Structural issues in Network Enabled Defence. Matie du Toit (SISPA) Hugo Lotriet (University of Pretoria). Network Enabled Defence defined. For the purpose of this paper we adopt the following definition by Alberts et al. (1999):
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Structural issues in Network Enabled Defence
Matie du Toit (SISPA)
Hugo Lotriet (University of Pretoria)
For the purpose of this paper we adopt the following definition by Alberts et al. (1999):
“NCW is about human and organizational behavior. NCW is based on adopting a new way of thinking— network-centric thinking—and applying it to military operations. NCW focuses on the combat power that can be generated from the effective linking or networking of the warfighting enterprise. It is characterized by the ability of geographically dispersed forces (consisting of entities) to create a high level of shared battlespace awareness that can be exploited via self-synchronization and other network-centric operations to achieve commanders’ intent.”
(Alberts et al., 1999)
Alberts et al. (1999) emphasize that the value that information-based operations add should still be measured in terms of the contribution to overall military objectives. This implies both (1) that the information strategy plays a supporting role in terms of overall strategy; (2) there should be alignment between overall strategy and information strategy.
There is a need for negotiation of shared objectives.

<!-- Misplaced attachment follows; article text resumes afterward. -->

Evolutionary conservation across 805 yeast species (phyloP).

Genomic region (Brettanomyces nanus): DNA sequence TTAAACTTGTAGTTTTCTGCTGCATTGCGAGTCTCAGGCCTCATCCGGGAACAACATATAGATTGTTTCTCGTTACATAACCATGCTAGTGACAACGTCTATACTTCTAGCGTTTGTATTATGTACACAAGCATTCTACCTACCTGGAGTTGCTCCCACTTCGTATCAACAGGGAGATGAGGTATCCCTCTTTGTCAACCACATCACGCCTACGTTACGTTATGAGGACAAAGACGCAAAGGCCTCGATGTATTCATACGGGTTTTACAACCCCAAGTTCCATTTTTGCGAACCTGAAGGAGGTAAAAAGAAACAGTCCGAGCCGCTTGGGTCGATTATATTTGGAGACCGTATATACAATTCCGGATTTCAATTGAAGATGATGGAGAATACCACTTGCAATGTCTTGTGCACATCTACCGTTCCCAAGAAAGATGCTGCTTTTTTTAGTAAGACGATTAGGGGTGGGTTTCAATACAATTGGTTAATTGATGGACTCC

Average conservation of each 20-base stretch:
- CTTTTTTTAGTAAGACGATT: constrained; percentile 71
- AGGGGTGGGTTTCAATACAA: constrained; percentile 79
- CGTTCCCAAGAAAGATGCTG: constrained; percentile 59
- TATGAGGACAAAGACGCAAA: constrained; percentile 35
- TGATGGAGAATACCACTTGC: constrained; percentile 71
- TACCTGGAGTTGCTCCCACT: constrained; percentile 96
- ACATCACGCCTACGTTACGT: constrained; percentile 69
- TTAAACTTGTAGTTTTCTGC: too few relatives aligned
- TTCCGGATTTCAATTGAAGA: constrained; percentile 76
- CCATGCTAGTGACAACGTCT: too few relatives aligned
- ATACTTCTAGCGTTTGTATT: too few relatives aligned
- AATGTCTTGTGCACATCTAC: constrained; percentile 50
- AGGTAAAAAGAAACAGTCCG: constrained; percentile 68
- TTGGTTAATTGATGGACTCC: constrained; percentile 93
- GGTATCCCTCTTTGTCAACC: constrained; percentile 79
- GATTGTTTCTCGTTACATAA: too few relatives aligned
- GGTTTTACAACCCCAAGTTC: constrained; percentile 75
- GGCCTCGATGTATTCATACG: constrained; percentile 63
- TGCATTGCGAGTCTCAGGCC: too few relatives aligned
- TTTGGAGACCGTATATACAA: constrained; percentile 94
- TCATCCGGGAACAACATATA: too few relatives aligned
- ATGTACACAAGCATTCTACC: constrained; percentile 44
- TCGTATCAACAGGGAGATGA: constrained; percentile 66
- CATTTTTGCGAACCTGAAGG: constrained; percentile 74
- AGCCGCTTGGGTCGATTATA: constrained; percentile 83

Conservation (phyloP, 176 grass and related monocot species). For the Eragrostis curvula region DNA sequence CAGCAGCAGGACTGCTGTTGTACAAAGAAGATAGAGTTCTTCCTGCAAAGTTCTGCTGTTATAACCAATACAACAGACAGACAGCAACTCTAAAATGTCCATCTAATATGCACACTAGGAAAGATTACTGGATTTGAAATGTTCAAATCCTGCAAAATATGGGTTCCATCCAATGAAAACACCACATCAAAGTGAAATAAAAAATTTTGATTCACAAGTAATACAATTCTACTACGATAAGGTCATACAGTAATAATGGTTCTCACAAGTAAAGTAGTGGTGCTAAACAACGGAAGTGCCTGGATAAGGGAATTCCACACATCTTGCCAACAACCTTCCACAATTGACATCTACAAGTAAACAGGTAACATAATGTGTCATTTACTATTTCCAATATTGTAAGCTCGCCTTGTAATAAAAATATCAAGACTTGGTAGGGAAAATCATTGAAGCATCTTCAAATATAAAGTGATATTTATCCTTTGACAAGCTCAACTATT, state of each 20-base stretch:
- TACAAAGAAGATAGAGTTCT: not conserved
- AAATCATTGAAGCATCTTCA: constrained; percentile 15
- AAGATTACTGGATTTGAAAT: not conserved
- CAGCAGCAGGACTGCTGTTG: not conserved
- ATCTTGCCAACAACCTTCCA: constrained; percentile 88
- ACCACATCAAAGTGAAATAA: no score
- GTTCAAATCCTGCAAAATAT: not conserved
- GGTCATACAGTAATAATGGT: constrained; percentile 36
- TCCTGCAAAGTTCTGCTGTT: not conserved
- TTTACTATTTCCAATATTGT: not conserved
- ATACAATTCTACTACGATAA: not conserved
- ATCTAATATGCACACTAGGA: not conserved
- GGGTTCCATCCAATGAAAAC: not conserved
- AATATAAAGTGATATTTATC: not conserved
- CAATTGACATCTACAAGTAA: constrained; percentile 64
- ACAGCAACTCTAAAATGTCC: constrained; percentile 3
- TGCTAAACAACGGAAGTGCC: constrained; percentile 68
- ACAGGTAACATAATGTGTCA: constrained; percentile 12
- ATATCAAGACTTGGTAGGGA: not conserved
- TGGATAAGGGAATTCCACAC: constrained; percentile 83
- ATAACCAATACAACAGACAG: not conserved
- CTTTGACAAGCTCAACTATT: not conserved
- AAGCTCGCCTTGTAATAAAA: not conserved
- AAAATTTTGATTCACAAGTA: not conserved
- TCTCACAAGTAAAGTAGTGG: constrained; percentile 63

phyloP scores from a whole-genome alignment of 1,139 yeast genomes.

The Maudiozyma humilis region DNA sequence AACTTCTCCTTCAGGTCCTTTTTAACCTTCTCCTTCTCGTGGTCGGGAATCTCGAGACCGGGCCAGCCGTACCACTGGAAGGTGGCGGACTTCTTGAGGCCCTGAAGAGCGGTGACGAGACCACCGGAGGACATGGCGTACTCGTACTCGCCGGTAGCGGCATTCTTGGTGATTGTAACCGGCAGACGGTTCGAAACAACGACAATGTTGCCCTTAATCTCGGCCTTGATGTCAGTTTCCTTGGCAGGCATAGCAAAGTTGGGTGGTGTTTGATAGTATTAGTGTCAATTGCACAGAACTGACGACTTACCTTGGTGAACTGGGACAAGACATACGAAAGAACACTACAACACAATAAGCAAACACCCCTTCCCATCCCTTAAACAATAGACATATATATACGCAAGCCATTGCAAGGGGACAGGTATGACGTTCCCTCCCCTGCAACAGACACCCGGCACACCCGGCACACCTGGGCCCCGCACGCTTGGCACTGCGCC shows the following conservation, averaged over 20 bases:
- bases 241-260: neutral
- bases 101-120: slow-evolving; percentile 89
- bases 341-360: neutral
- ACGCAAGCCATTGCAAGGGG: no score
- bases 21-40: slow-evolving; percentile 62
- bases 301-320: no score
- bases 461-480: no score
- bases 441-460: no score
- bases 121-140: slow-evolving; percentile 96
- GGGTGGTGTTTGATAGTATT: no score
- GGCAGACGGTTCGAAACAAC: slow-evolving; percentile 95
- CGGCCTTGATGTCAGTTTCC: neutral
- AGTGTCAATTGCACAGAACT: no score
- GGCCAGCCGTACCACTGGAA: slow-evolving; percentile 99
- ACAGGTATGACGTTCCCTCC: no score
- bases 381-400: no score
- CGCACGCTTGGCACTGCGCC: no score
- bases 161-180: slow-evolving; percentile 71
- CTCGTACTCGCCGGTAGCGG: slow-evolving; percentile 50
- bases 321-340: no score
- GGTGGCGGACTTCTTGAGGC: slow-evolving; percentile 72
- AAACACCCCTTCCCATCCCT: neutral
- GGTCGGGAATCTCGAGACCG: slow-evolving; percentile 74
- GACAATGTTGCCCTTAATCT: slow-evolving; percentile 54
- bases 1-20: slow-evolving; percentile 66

There is a need for structures of collaboration and joint decision making amongst autonomous and semi-autonomous units.
There is a need for flexibility and the structural ability to learn and renegotiate in order to ensure continuous competitive advantage;
There is a need for continuous alignment as part of all strategic management activity within a diversified networked organisation.
Change objectives needed to support the overall strategic objectives of NED should be institutionalised as part of the organizational culture in order to ensure participation at all nodes in the network;
The strategic processes should be undertaken in a manner that minimizes uncertainty and conflict amongst participants. This implies explicit clarification of roles, responsibilities and expectations;
All processes should be both scientifically well-founded and practical;
There is a need for an integrated Networked Enabled Defence Information Systems architecture that supports both the overall strategic objectives and requirements and those of every organisational unit involved in the network.
There is a need to ensure that the NED context (Institutional, inter-organisational, social, technical) is as well understood as possible by as many participants as possible.
There is also a need that all role-players understand the organisational complexity of NED.
Standardization will ensure optimal integrated functioning.
Time is needed in order to achieve this.
Formulation of an overarching defence strategy for NED.
Formulation of NED strategy for all autonomous and semi-autonomous units taking care to align these with the overarching strategy.
Formulate an overarching technology strategy that would support strategic business intent.
Formulate technology strategies for each autonomous and semi-autonomous networked entity.
Formally confirm alignment of all strategies at all levels as realised in practice.